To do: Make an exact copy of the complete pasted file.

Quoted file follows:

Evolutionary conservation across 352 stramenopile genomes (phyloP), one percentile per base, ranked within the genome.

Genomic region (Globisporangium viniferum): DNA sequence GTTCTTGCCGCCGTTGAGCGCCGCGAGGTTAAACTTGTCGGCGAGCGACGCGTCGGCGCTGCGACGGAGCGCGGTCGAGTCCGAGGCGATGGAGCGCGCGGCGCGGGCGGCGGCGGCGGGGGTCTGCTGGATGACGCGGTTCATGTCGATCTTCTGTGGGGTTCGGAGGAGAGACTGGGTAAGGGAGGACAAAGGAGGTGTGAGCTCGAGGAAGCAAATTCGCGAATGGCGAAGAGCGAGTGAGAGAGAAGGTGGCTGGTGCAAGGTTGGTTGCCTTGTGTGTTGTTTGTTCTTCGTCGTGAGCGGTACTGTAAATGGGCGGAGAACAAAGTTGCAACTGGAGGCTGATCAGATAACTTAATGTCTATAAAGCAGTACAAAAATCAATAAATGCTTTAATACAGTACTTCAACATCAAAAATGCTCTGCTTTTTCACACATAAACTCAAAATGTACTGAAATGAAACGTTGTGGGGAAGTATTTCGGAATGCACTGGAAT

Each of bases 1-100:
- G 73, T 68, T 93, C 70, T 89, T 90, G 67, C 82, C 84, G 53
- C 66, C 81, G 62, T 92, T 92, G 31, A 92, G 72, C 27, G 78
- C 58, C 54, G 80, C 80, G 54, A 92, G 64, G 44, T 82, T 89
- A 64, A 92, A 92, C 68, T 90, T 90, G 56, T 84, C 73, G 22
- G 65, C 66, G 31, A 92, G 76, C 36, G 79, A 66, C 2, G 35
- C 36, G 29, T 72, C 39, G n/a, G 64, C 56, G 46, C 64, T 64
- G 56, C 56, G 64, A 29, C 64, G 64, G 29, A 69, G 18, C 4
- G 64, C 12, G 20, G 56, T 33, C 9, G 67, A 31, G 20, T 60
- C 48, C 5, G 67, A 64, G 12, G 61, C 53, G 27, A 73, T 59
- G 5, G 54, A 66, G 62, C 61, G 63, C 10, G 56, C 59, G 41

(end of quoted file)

Evolutionary conservation across 352 stramenopile genomes (phyloP), one percentile per base, ranked within the genome.

Genomic region (Globisporangium viniferum): DNA sequence GTTCTTGCCGCCGTTGAGCGCCGCGAGGTTAAACTTGTCGGCGAGCGACGCGTCGGCGCTGCGACGGAGCGCGGTCGAGTCCGAGGCGATGGAGCGCGCGGCGCGGGCGGCGGCGGCGGGGGTCTGCTGGATGACGCGGTTCATGTCGATCTTCTGTGGGGTTCGGAGGAGAGACTGGGTAAGGGAGGACAAAGGAGGTGTGAGCTCGAGGAAGCAAATTCGCGAATGGCGAAGAGCGAGTGAGAGAGAAGGTGGCTGGTGCAAGGTTGGTTGCCTTGTGTGTTGTTTGTTCTTCGTCGTGAGCGGTACTGTAAATGGGCGGAGAACAAAGTTGCAACTGGAGGCTGATCAGATAACTTAATGTCTATAAAGCAGTACAAAAATCAATAAATGCTTTAATACAGTACTTCAACATCAAAAATGCTCTGCTTTTTCACACATAAACTCAAAATGTACTGAAATGAAACGTTGTGGGGAAGTATTTCGGAATGCACTGGAAT

Each of bases 1-100:
- G 73, T 68, T 93, C 70, T 89, T 90, G 67, C 82, C 84, G 53
- C 66, C 81, G 62, T 92, T 92, G 31, A 92, G 72, C 27, G 78
- C 58, C 54, G 80, C 80, G 54, A 92, G 64, G 44, T 82, T 89
- A 64, A 92, A 92, C 68, T 90, T 90, G 56, T 84, C 73, G 22
- G 65, C 66, G 31, A 92, G 76, C 36, G 79, A 66, C 2, G 35
- C 36, G 29, T 72, C 39, G n/a, G 64, C 56, G 46, C 64, T 64
- G 56, C 56, G 64, A 29, C 64, G 64, G 29, A 69, G 18, C 4
- G 64, C 12, G 20, G 56, T 33, C 9, G 67, A 31, G 20, T 60
- C 48, C 5, G 67, A 64, G 12, G 61, C 53, G 27, A 73, T 59
- G 5, G 54, A 66, G 62, C 61, G 63, C 10, G 56, C 59, G 41